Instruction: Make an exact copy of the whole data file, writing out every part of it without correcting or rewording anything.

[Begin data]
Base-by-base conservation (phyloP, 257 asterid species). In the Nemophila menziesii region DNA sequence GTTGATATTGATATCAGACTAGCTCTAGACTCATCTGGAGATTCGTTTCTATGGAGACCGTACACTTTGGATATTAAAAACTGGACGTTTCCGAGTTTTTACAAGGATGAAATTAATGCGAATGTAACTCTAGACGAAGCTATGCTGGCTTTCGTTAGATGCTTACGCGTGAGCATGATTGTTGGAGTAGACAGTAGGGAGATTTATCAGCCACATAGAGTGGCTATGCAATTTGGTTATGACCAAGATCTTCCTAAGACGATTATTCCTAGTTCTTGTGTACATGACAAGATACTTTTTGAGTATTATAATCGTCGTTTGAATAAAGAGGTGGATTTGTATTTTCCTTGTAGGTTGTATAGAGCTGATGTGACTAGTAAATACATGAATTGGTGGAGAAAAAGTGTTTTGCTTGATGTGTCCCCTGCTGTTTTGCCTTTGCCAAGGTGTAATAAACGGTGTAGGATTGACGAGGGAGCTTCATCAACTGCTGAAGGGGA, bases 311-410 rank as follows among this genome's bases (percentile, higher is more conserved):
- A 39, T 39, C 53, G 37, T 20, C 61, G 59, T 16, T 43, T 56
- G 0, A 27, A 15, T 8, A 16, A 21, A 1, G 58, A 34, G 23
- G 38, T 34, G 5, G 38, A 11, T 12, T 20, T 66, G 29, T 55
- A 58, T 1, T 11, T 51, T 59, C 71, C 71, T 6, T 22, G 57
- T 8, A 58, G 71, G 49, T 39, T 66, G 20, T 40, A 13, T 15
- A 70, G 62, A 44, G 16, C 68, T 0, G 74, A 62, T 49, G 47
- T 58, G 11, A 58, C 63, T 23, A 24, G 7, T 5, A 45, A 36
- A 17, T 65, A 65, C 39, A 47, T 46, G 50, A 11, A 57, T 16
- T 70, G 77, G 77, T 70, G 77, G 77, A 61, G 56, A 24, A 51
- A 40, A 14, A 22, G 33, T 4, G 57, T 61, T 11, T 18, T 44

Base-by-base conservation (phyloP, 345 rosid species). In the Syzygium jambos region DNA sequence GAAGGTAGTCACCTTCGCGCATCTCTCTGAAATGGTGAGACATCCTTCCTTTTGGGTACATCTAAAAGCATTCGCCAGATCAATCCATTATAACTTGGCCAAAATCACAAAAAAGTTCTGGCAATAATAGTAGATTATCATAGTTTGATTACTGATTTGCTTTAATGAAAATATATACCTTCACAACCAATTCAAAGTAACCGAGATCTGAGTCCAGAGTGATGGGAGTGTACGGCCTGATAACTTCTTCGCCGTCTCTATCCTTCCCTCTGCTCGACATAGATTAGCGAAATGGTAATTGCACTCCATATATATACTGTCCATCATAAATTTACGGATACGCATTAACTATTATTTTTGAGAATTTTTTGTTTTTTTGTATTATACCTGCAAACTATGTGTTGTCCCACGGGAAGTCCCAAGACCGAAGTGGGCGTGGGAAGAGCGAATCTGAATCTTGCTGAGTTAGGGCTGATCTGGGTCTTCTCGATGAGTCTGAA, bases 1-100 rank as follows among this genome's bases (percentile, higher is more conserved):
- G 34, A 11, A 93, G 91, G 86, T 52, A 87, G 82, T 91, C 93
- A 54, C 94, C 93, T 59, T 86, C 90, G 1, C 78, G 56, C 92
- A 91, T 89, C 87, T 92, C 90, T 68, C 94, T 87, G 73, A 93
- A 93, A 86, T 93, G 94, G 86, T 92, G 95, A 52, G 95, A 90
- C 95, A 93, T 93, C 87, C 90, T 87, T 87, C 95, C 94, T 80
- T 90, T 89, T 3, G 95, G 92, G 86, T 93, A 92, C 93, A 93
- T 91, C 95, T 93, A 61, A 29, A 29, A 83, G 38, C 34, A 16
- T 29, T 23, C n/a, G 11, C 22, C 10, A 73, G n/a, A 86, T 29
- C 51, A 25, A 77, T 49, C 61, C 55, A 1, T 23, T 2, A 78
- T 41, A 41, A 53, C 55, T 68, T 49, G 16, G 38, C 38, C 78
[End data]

Base-by-base conservation (phyloP, 257 asterid species). In the Nemophila menziesii region DNA sequence GTTGATATTGATATCAGACTAGCTCTAGACTCATCTGGAGATTCGTTTCTATGGAGACCGTACACTTTGGATATTAAAAACTGGACGTTTCCGAGTTTTTACAAGGATGAAATTAATGCGAATGTAACTCTAGACGAAGCTATGCTGGCTTTCGTTAGATGCTTACGCGTGAGCATGATTGTTGGAGTAGACAGTAGGGAGATTTATCAGCCACATAGAGTGGCTATGCAATTTGGTTATGACCAAGATCTTCCTAAGACGATTATTCCTAGTTCTTGTGTACATGACAAGATACTTTTTGAGTATTATAATCGTCGTTTGAATAAAGAGGTGGATTTGTATTTTCCTTGTAGGTTGTATAGAGCTGATGTGACTAGTAAATACATGAATTGGTGGAGAAAAAGTGTTTTGCTTGATGTGTCCCCTGCTGTTTTGCCTTTGCCAAGGTGTAATAAACGGTGTAGGATTGACGAGGGAGCTTCATCAACTGCTGAAGGGGA, bases 311-410 rank as follows among this genome's bases (percentile, higher is more conserved):
- A 39, T 39, C 53, G 37, T 20, C 61, G 59, T 16, T 43, T 56
- G 0, A 27, A 15, T 8, A 16, A 21, A 1, G 58, A 34, G 23
- G 38, T 34, G 5, G 38, A 11, T 12, T 20, T 66, G 29, T 55
- A 58, T 1, T 11, T 51, T 59, C 71, C 71, T 6, T 22, G 57
- T 8, A 58, G 71, G 49, T 39, T 66, G 20, T 40, A 13, T 15
- A 70, G 62, A 44, G 16, C 68, T 0, G 74, A 62, T 49, G 47
- T 58, G 11, A 58, C 63, T 23, A 24, G 7, T 5, A 45, A 36
- A 17, T 65, A 65, C 39, A 47, T 46, G 50, A 11, A 57, T 16
- T 70, G 77, G 77, T 70, G 77, G 77, A 61, G 56, A 24, A 51
- A 40, A 14, A 22, G 33, T 4, G 57, T 61, T 11, T 18, T 44

Base-by-base conservation (phyloP, 345 rosid species). In the Syzygium jambos region DNA sequence GAAGGTAGTCACCTTCGCGCATCTCTCTGAAATGGTGAGACATCCTTCCTTTTGGGTACATCTAAAAGCATTCGCCAGATCAATCCATTATAACTTGGCCAAAATCACAAAAAAGTTCTGGCAATAATAGTAGATTATCATAGTTTGATTACTGATTTGCTTTAATGAAAATATATACCTTCACAACCAATTCAAAGTAACCGAGATCTGAGTCCAGAGTGATGGGAGTGTACGGCCTGATAACTTCTTCGCCGTCTCTATCCTTCCCTCTGCTCGACATAGATTAGCGAAATGGTAATTGCACTCCATATATATACTGTCCATCATAAATTTACGGATACGCATTAACTATTATTTTTGAGAATTTTTTGTTTTTTTGTATTATACCTGCAAACTATGTGTTGTCCCACGGGAAGTCCCAAGACCGAAGTGGGCGTGGGAAGAGCGAATCTGAATCTTGCTGAGTTAGGGCTGATCTGGGTCTTCTCGATGAGTCTGAA, bases 1-100 rank as follows among this genome's bases (percentile, higher is more conserved):
- G 34, A 11, A 93, G 91, G 86, T 52, A 87, G 82, T 91, C 93
- A 54, C 94, C 93, T 59, T 86, C 90, G 1, C 78, G 56, C 92
- A 91, T 89, C 87, T 92, C 90, T 68, C 94, T 87, G 73, A 93
- A 93, A 86, T 93, G 94, G 86, T 92, G 95, A 52, G 95, A 90
- C 95, A 93, T 93, C 87, C 90, T 87, T 87, C 95, C 94, T 80
- T 90, T 89, T 3, G 95, G 92, G 86, T 93, A 92, C 93, A 93
- T 91, C 95, T 93, A 61, A 29, A 29, A 83, G 38, C 34, A 16
- T 29, T 23, C n/a, G 11, C 22, C 10, A 73, G n/a, A 86, T 29
- C 51, A 25, A 77, T 49, C 61, C 55, A 1, T 23, T 2, A 78
- T 41, A 41, A 53, C 55, T 68, T 49, G 16, G 38, C 38, C 78